This is what YouTube looked like in 2013

December 11, 2013
The Post's Hayley Tsukayama dissects YouTube's list of the top videos from its site in 2013. (Hayley Tsukayama and Sandi Moynihan/The Washington Post)

YouTube has compiled its top videos of 2013, and — if you’re anything like us — the resulting hodgepodge of beards, break-dancing and animal masks will have you feeling old and vaguely out of touch.

The “YouTube Rewind,” as the online video giant has dubbed it, includes contributions from more than 60 YouTube stars and sends up everything from “Blurred Lines” to Prancerise. “The Fox,” a silly pop parody by Norwegian duo Ylvis, was the site’s top-trending video of 2013, followed by the unavoidable “Harlem Shake”; top music videos included that Psy song that isn’t “Gangham Style,” as well as Miley Cyrus’ “Wrecking Ball” and “We Can’t Stop.”

But stars like Psy and Cyrus are obvious inclusions — it’s the YouTube personalities that stand out. YouTube celebrity is a peculiar and undiscriminating brand of fame, one that has touched children, adults and anthropomorphic citrus fruits alike.

Kid President, the pint-sized comedian who once famously interviewed the actual president, opens the clip in his trademark suit before handing it off to the likes of Ryan Higa (10.9 million subscribers) and Jenna Marbles (11.6 million subscribers). Higa has parlayed his YouTube fame into a quasi-successful movie career. Marbles (real name: Mourey) is a blogger/comedian/dog-toy-designer who, per the highly authoritative site Celebritynetworth.com, makes multiple millions on videos with names like “How to trick people into thinking you’re good looking” and “What girls do in the car.”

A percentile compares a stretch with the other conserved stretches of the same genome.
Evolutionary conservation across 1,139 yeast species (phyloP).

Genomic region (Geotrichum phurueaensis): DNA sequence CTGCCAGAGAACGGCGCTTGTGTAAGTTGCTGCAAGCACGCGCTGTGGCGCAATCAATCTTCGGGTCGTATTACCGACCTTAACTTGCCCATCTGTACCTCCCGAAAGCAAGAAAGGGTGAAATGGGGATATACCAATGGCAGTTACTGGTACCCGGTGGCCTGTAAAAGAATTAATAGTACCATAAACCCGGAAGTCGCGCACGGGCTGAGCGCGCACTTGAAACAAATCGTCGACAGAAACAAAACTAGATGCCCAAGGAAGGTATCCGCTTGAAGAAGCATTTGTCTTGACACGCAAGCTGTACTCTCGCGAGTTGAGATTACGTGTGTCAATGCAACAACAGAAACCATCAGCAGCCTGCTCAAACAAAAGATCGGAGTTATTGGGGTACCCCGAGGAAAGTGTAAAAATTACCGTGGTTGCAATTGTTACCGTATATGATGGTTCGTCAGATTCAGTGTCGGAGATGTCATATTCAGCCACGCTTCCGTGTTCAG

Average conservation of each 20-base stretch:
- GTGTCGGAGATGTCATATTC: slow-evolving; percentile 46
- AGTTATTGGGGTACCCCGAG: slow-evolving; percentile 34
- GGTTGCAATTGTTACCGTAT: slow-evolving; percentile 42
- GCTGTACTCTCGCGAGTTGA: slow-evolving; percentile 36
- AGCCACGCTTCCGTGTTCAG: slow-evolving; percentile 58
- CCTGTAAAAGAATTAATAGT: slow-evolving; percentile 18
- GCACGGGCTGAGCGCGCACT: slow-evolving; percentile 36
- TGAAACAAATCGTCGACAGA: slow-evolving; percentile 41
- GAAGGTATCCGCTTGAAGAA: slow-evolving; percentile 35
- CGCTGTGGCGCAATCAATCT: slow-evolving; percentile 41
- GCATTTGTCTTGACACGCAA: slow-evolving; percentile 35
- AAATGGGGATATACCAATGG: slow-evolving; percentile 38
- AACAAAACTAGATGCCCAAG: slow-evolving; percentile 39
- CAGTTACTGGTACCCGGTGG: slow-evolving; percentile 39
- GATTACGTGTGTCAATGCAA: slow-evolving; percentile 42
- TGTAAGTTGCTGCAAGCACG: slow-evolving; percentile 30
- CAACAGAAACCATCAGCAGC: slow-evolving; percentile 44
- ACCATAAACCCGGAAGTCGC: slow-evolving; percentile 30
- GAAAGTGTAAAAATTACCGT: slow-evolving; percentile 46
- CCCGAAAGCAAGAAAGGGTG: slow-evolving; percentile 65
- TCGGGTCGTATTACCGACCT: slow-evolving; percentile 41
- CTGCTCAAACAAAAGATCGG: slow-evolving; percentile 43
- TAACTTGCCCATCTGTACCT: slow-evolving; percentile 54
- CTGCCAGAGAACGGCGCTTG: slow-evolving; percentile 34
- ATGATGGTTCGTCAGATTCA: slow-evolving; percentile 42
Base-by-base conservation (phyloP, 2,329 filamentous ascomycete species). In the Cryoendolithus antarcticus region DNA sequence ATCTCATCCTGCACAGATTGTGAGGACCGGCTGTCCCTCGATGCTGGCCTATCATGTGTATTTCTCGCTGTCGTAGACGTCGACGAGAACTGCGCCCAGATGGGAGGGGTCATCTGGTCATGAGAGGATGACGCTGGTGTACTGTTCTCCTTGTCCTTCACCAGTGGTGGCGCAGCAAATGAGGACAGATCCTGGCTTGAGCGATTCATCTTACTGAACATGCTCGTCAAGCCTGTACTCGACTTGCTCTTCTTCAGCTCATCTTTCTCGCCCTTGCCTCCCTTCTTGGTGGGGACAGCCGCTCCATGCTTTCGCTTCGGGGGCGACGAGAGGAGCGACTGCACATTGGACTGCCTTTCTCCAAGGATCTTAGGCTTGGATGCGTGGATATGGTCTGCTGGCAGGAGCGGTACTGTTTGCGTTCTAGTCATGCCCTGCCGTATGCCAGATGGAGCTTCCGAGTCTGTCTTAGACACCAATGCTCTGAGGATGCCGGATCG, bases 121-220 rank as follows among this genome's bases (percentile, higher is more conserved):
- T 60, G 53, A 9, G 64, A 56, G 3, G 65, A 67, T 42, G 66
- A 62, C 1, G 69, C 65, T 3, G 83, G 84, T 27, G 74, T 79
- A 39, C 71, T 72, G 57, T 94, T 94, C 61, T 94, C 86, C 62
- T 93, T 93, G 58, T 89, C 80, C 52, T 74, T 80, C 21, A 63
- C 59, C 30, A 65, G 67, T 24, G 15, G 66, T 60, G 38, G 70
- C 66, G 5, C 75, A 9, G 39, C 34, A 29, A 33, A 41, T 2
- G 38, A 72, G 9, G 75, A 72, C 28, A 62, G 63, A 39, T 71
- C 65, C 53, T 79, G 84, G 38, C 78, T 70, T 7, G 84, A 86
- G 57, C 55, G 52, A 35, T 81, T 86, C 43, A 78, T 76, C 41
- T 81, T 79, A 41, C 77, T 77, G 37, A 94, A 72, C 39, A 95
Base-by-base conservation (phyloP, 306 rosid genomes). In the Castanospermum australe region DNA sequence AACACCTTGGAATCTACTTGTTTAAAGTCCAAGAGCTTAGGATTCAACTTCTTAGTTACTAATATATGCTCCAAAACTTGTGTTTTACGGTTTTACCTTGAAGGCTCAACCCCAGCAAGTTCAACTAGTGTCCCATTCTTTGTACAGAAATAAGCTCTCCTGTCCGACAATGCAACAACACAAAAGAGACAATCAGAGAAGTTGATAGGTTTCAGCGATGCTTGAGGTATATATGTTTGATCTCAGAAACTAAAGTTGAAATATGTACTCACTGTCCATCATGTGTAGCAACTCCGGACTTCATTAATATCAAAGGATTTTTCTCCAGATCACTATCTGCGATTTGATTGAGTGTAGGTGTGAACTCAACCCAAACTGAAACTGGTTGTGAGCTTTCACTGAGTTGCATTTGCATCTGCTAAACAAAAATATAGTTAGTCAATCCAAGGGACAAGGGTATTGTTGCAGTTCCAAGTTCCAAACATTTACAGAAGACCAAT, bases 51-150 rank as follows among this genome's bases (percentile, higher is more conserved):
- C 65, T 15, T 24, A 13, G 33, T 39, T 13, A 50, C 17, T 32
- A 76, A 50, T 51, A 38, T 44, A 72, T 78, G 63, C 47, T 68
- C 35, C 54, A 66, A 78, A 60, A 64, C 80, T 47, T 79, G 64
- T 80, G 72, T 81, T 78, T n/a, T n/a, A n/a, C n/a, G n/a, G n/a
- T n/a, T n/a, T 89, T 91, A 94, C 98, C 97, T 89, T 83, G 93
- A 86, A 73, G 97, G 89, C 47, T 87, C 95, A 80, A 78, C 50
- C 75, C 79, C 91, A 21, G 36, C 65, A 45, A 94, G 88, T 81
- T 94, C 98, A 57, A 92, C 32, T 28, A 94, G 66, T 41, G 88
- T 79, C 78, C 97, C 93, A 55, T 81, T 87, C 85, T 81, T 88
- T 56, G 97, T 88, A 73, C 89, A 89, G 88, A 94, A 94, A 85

How one comes to reign over a viral video empire may prove more interesting than the videos themselves. (Case in point: What is up with “How Animals Eat Their Food”?) But we’ll let you judge for yourselves — YouTube’s five most popular videos of 2013 are embedded below.

Caitlin Dewey runs The Intersect blog, writing about digital and Internet culture. Before joining the Post, she was an associate online editor at Kiplinger’s Personal Finance.
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Jessica Stahl · December 11, 2013